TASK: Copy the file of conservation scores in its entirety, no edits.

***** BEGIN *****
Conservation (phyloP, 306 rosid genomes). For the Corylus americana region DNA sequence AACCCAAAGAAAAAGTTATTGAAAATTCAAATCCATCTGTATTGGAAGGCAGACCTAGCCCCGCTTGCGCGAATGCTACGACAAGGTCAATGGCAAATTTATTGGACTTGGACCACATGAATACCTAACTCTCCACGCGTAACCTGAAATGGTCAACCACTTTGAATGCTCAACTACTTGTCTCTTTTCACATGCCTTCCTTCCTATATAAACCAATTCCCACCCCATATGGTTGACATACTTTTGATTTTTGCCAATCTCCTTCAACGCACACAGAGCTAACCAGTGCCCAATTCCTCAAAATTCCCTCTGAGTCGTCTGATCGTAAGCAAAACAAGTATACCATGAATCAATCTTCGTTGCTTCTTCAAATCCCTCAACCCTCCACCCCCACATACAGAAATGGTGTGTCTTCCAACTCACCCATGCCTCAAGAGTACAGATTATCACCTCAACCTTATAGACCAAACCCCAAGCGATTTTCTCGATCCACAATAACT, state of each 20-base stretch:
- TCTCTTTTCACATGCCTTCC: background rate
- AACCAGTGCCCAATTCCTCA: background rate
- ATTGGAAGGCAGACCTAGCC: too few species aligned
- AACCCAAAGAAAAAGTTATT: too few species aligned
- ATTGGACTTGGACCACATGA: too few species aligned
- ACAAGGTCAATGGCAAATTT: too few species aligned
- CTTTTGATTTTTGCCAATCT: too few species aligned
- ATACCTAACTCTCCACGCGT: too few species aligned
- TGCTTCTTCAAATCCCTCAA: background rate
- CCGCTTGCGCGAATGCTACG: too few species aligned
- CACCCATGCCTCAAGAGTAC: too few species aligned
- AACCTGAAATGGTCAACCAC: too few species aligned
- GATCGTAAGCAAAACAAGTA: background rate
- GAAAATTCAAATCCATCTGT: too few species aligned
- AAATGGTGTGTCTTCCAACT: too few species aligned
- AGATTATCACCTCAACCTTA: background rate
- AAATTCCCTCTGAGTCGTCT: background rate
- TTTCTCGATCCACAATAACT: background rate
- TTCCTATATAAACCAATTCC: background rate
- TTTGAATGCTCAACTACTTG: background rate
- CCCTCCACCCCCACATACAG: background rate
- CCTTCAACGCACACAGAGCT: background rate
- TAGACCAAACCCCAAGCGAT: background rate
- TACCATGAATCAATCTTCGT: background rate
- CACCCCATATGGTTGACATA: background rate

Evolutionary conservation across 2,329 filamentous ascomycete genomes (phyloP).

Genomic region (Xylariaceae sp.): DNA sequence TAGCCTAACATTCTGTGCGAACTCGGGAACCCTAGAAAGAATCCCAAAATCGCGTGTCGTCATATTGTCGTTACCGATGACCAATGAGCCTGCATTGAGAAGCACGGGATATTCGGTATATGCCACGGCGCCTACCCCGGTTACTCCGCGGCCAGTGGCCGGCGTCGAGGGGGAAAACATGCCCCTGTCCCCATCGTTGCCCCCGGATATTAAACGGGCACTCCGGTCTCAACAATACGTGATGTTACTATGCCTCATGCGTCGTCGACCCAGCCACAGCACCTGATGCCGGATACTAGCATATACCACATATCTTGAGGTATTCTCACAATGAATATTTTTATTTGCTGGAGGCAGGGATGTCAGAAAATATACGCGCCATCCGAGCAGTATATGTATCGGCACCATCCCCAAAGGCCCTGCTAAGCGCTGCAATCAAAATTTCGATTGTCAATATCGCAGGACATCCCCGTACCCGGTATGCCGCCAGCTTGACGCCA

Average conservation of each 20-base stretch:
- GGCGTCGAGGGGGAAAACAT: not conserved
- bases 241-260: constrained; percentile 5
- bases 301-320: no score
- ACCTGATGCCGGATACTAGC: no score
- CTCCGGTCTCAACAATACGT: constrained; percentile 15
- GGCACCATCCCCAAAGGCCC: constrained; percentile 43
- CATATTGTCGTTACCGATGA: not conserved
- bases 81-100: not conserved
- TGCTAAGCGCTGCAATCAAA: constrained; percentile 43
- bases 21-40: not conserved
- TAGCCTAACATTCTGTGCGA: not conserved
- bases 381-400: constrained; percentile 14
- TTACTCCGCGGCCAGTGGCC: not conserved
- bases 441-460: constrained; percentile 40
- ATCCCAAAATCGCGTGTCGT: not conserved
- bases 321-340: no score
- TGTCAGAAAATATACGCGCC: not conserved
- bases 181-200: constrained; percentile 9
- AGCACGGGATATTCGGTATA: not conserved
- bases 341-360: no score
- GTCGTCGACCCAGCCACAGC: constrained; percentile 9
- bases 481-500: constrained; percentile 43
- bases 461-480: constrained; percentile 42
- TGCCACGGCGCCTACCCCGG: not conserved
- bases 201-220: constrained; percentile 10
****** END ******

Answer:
Conservation (phyloP, 306 rosid genomes). For the Corylus americana region DNA sequence AACCCAAAGAAAAAGTTATTGAAAATTCAAATCCATCTGTATTGGAAGGCAGACCTAGCCCCGCTTGCGCGAATGCTACGACAAGGTCAATGGCAAATTTATTGGACTTGGACCACATGAATACCTAACTCTCCACGCGTAACCTGAAATGGTCAACCACTTTGAATGCTCAACTACTTGTCTCTTTTCACATGCCTTCCTTCCTATATAAACCAATTCCCACCCCATATGGTTGACATACTTTTGATTTTTGCCAATCTCCTTCAACGCACACAGAGCTAACCAGTGCCCAATTCCTCAAAATTCCCTCTGAGTCGTCTGATCGTAAGCAAAACAAGTATACCATGAATCAATCTTCGTTGCTTCTTCAAATCCCTCAACCCTCCACCCCCACATACAGAAATGGTGTGTCTTCCAACTCACCCATGCCTCAAGAGTACAGATTATCACCTCAACCTTATAGACCAAACCCCAAGCGATTTTCTCGATCCACAATAACT, state of each 20-base stretch:
- TCTCTTTTCACATGCCTTCC: background rate
- AACCAGTGCCCAATTCCTCA: background rate
- ATTGGAAGGCAGACCTAGCC: too few species aligned
- AACCCAAAGAAAAAGTTATT: too few species aligned
- ATTGGACTTGGACCACATGA: too few species aligned
- ACAAGGTCAATGGCAAATTT: too few species aligned
- CTTTTGATTTTTGCCAATCT: too few species aligned
- ATACCTAACTCTCCACGCGT: too few species aligned
- TGCTTCTTCAAATCCCTCAA: background rate
- CCGCTTGCGCGAATGCTACG: too few species aligned
- CACCCATGCCTCAAGAGTAC: too few species aligned
- AACCTGAAATGGTCAACCAC: too few species aligned
- GATCGTAAGCAAAACAAGTA: background rate
- GAAAATTCAAATCCATCTGT: too few species aligned
- AAATGGTGTGTCTTCCAACT: too few species aligned
- AGATTATCACCTCAACCTTA: background rate
- AAATTCCCTCTGAGTCGTCT: background rate
- TTTCTCGATCCACAATAACT: background rate
- TTCCTATATAAACCAATTCC: background rate
- TTTGAATGCTCAACTACTTG: background rate
- CCCTCCACCCCCACATACAG: background rate
- CCTTCAACGCACACAGAGCT: background rate
- TAGACCAAACCCCAAGCGAT: background rate
- TACCATGAATCAATCTTCGT: background rate
- CACCCCATATGGTTGACATA: background rate

Evolutionary conservation across 2,329 filamentous ascomycete genomes (phyloP).

Genomic region (Xylariaceae sp.): DNA sequence TAGCCTAACATTCTGTGCGAACTCGGGAACCCTAGAAAGAATCCCAAAATCGCGTGTCGTCATATTGTCGTTACCGATGACCAATGAGCCTGCATTGAGAAGCACGGGATATTCGGTATATGCCACGGCGCCTACCCCGGTTACTCCGCGGCCAGTGGCCGGCGTCGAGGGGGAAAACATGCCCCTGTCCCCATCGTTGCCCCCGGATATTAAACGGGCACTCCGGTCTCAACAATACGTGATGTTACTATGCCTCATGCGTCGTCGACCCAGCCACAGCACCTGATGCCGGATACTAGCATATACCACATATCTTGAGGTATTCTCACAATGAATATTTTTATTTGCTGGAGGCAGGGATGTCAGAAAATATACGCGCCATCCGAGCAGTATATGTATCGGCACCATCCCCAAAGGCCCTGCTAAGCGCTGCAATCAAAATTTCGATTGTCAATATCGCAGGACATCCCCGTACCCGGTATGCCGCCAGCTTGACGCCA

Average conservation of each 20-base stretch:
- GGCGTCGAGGGGGAAAACAT: not conserved
- bases 241-260: constrained; percentile 5
- bases 301-320: no score
- ACCTGATGCCGGATACTAGC: no score
- CTCCGGTCTCAACAATACGT: constrained; percentile 15
- GGCACCATCCCCAAAGGCCC: constrained; percentile 43
- CATATTGTCGTTACCGATGA: not conserved
- bases 81-100: not conserved
- TGCTAAGCGCTGCAATCAAA: constrained; percentile 43
- bases 21-40: not conserved
- TAGCCTAACATTCTGTGCGA: not conserved
- bases 381-400: constrained; percentile 14
- TTACTCCGCGGCCAGTGGCC: not conserved
- bases 441-460: constrained; percentile 40
- ATCCCAAAATCGCGTGTCGT: not conserved
- bases 321-340: no score
- TGTCAGAAAATATACGCGCC: not conserved
- bases 181-200: constrained; percentile 9
- AGCACGGGATATTCGGTATA: not conserved
- bases 341-360: no score
- GTCGTCGACCCAGCCACAGC: constrained; percentile 9
- bases 481-500: constrained; percentile 43
- bases 461-480: constrained; percentile 42
- TGCCACGGCGCCTACCCCGG: not conserved
- bases 201-220: constrained; percentile 10